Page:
Meeting at what the album’s press materials refer to as “the intersection of electronics-infused rock, digital hardcore, freewheeling mutant noise experimentation, and incidental found sound culled from bandleader and composer Bonnie Baxter’s decades-old family recordings,” Kill Alters have returned to deliver their cathartic and, at times, straight-up scary debut full-length, following a string of acclaimed self-released mixtapes and EPs. Rattling percussion, heavy synths and horror movie howls (the acronym in the title stands for “love me or murder me,” which makes perfect sense for the music it contains) come together to create a chilling tribute to Baxter’s mother, presenting both the light and dark sides of familial nostalgia. There’s comfort in the chaos as voices from decades past are warped and torn apart, moving to push forward from trauma by twisting it into new auditory artwork. Making you squirm just as much as it’ll leave you awestruck, Armed to the Teeth L.M.O.M.M. makes for an engaging listen from the first second to the last, and it might not let you go even when you’re done. —Elise Soutar
In a 2021 Ringer oral history on alt-metal band System of a Down’s sophomore album Toxicity, exactly one non-metal musician was quoted—or at least she wasn’t a metal musician at the time. “System of a Down taps this super-dark energy then puts it towards something they have real rage about, like all the insecurity and political toxicity of their homeland, and the state of human existence,” said Sasami Ashworth, aka SASAMI. On her sophomore LP Squeeze, the 31-year-old Los Angeles musician emulates her idols, mostly ditching the yearning shoegaze and dream-pop of her self-titled 2019 debut for metal, industrial and grunge. Through these newly loud and aggressive sounds—Ashworth has also played synth in Cherry Glazerr and, in a couple of TV appearances, Japanese Breakfast—she forges a space in which one can combine their own rage with hers and feel newly liberated through group catharsis, without inflicting any real-world violence. The maelstrom of distorted guitars and pounding percussion results in her best songs yet. —Max Freedman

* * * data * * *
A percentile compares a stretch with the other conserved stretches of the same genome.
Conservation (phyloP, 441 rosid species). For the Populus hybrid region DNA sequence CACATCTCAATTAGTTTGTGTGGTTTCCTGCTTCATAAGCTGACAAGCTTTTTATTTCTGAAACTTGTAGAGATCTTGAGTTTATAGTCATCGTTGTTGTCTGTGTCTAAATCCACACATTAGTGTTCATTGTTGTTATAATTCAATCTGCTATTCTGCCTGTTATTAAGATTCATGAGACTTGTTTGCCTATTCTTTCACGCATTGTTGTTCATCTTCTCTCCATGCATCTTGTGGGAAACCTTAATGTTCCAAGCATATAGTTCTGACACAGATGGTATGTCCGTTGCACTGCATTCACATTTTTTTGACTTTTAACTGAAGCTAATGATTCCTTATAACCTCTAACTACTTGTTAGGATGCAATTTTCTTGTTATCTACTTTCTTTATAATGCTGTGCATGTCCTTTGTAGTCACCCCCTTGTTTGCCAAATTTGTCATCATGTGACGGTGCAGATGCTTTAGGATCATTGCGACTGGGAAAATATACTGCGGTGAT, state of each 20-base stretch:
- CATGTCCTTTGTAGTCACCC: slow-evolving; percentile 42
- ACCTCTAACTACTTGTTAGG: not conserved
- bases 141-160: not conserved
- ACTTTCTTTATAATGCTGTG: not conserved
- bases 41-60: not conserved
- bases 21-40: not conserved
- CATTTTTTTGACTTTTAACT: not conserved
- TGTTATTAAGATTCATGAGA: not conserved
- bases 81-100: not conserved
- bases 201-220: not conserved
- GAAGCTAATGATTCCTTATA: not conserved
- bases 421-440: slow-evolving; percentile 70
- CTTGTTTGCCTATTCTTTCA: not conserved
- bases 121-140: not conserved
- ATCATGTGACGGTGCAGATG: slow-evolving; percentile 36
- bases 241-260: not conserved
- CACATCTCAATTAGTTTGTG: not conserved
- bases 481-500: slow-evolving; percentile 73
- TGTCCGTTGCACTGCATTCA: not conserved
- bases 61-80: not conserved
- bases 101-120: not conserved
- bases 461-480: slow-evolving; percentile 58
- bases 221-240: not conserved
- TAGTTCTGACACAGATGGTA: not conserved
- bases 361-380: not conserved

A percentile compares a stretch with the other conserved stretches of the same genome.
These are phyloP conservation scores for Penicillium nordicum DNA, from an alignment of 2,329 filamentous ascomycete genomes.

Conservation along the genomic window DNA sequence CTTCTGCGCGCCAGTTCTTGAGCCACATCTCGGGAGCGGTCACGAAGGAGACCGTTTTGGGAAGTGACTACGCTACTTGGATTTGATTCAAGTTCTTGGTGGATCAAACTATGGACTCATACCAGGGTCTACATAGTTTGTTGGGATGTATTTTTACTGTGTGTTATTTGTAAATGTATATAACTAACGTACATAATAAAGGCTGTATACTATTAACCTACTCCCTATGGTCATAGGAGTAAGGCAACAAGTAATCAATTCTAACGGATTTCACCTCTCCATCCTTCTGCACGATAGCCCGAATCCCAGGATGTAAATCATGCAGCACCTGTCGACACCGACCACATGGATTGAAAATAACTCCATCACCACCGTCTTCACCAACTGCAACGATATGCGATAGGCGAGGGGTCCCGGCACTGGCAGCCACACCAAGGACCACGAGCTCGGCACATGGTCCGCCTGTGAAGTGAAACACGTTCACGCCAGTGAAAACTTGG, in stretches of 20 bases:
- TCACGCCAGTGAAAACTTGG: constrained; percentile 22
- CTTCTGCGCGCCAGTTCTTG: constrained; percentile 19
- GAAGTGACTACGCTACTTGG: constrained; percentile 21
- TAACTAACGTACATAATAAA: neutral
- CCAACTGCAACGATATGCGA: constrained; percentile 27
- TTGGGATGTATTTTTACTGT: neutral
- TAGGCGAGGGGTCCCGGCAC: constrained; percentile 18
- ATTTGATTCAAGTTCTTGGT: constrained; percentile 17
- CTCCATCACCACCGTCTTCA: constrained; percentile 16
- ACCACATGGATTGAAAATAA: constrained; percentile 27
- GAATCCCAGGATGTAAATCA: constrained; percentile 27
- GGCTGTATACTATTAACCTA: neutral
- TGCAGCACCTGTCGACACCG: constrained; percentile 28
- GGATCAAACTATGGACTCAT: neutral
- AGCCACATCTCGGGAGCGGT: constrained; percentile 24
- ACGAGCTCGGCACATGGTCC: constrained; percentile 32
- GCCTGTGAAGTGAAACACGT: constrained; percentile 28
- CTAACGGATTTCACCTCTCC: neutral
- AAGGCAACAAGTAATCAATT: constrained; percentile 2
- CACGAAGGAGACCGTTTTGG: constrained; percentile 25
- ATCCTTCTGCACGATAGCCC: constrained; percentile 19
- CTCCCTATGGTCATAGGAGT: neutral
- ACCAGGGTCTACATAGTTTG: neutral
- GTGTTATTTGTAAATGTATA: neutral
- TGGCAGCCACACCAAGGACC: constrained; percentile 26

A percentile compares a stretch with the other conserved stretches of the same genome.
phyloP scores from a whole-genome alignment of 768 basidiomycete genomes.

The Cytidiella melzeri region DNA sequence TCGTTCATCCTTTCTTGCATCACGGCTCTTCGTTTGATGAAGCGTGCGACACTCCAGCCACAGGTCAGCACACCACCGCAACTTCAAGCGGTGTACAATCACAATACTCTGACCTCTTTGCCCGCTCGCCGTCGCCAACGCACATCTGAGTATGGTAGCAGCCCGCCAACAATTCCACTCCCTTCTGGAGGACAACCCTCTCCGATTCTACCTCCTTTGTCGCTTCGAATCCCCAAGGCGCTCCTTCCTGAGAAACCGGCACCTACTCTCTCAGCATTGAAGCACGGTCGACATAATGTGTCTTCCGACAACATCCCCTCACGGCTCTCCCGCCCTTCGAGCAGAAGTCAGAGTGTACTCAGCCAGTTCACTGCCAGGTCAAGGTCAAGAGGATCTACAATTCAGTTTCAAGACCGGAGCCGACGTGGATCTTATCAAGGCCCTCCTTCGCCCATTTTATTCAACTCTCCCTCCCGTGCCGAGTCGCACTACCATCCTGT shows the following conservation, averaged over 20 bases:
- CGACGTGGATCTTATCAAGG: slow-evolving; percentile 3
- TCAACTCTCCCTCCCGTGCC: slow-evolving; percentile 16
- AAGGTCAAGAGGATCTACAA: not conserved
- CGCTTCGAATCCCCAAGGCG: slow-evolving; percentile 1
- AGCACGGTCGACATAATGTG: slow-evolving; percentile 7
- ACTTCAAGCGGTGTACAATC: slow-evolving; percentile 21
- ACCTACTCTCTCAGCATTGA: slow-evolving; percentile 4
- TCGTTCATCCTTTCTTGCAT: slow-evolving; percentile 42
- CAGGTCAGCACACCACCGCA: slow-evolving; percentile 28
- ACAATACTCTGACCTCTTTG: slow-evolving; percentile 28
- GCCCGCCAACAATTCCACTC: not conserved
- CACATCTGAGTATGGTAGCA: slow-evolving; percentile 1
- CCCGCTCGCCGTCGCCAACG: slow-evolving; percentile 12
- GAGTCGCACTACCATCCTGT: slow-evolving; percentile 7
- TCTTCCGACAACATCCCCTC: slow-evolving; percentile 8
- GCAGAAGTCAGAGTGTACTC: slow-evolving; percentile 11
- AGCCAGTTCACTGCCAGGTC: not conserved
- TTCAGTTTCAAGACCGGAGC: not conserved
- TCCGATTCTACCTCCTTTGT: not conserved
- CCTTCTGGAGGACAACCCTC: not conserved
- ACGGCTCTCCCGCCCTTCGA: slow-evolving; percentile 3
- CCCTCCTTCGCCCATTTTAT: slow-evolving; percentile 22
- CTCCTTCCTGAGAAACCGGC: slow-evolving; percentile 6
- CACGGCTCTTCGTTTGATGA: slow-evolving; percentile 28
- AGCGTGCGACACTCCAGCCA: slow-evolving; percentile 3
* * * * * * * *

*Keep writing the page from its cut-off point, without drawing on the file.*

On his eighth studio album Heterosexuality, Vegas-raised artist Shamir explores his queerness on his own terms and in a world that’s far more accepting, though he’s said “there’s really no mission statement in this [record].” The songs all have meaning, of course, but the ways in which they resonate with different listeners helps Shamir “feel less alone.” Heterosexuality can be an overwhelming listen, packed with emotion and production choices that leave you gasping for air , but it’s also deeply rewarding. Album opener “Gay Agenda” is an industrial banger, like some club-ready Sinead O’Connor. “You’re just stuck in the box that was made for me / And you’re mad I got out and I’m living free / Free your mind, come outside / Pledge allegiance to the gay agenda,” Shamir sings, the last two words soaring ever higher. The track flies in the face of the idea of the “good queer,” willing to make sacrifices for a veneer of acceptability in a heteronormative society, and relishes the idea of the “gay agenda,” that phrase that strikes fear into the hearts of conservatives everywhere. Shamir doesn’t give a fuck about those backwards ass religious nutjobs who claim to care for his soul: “Pray as much as you can, there’s no hope for me / I will see you in hell, I will be bringing the heat.” Regardless of your identity or Shamir’s, Heterosexuality bursts with meaning. Behind every unforgettable hook is a new way to look at ourselves and our world. —Clare Martin
Listen to our Best Albums of February 2022 playlist on Spotify here.